It was a little over a month ago that Google introduced Google+ Sign-In. The basic idea being the same as it is with Facebook and Twitter: use one account to access all your sites. So, what makes this different from those other networks? Well, allegedly this will result in less social spam and a better integrated experience. Oh, and also, now that Mountain View has signed deals with Janrain and Gigya, the big red button should be just about everywhere on the internet.
Between the two companies, the client list is gargantuan. Everything from major television networks, ISPs, online publications, and consumer brands are represented. It's not just companies like Frito-Lay and Red Bull, either—companies you know of, but whose sites you don't spend a lot of time on. Places like Reuters, TIME, BBC, and dozens upon dozens of newspapers work with one of the two social giants. Heck, even Gizmodo, Forbes, and Verizon's own website utilize them in some way.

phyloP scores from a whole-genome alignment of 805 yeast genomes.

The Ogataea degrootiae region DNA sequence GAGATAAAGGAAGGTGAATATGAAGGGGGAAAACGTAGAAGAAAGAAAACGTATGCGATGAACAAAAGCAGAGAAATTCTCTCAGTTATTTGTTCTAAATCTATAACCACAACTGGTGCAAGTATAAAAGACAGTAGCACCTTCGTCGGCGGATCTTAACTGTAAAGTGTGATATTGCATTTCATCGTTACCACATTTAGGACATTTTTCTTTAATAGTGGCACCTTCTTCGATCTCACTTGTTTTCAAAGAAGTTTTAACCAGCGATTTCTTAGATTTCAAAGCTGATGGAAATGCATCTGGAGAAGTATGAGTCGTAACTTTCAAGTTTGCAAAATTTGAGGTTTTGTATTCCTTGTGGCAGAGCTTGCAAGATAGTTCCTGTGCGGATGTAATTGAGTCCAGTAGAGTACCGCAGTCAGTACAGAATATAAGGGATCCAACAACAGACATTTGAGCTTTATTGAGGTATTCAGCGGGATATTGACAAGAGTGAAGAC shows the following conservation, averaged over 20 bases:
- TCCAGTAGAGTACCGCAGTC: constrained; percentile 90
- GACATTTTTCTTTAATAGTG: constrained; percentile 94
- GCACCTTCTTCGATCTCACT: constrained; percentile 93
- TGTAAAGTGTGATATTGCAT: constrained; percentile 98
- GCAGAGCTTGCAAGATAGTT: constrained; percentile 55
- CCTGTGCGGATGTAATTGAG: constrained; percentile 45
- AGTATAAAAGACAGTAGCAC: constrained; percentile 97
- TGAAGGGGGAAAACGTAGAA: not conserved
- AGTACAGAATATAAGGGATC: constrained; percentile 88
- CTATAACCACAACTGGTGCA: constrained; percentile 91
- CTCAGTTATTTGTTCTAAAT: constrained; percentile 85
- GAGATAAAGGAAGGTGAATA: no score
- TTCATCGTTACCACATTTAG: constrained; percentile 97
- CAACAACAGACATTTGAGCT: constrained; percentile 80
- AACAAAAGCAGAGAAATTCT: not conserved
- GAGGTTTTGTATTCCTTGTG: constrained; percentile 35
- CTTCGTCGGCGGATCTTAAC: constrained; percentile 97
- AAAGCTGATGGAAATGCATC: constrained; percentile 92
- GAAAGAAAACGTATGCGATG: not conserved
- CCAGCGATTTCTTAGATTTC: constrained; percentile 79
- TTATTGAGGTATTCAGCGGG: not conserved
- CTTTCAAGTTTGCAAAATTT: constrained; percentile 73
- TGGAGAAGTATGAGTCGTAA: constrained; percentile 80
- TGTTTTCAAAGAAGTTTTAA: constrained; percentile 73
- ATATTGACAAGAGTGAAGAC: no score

Now, this doesn't mean that every site in the network is going to suddenly support Google+. For starters, sign-ins aren't the only service they offer, so this might not even be relevant to all clients. However, the network already supports the old Google sign-in, which would allow users to use their email addresses apart from their G+ identity. It only takes a couple clicks for clients to enable support for G+, so it's very likely that adoption will grow quickly. From a business standpoint, it makes complete sense. More data for a couple button taps? Where do I sign up?
The bigger question is still how many users want to use it. Set aside the tired and, frankly, false notion that Google+ is a "ghost town." At this stage, love it or leave it, Google+ is Google. They're inseparable and, while you have the freedom to share as much or as little information as you like, the world moves unceasingly towards unified social profiles.
The question at this point is less "will Google+ catch on?" and more "Who will the masses trust more? Facebook, Google, Twitter, or some other company?"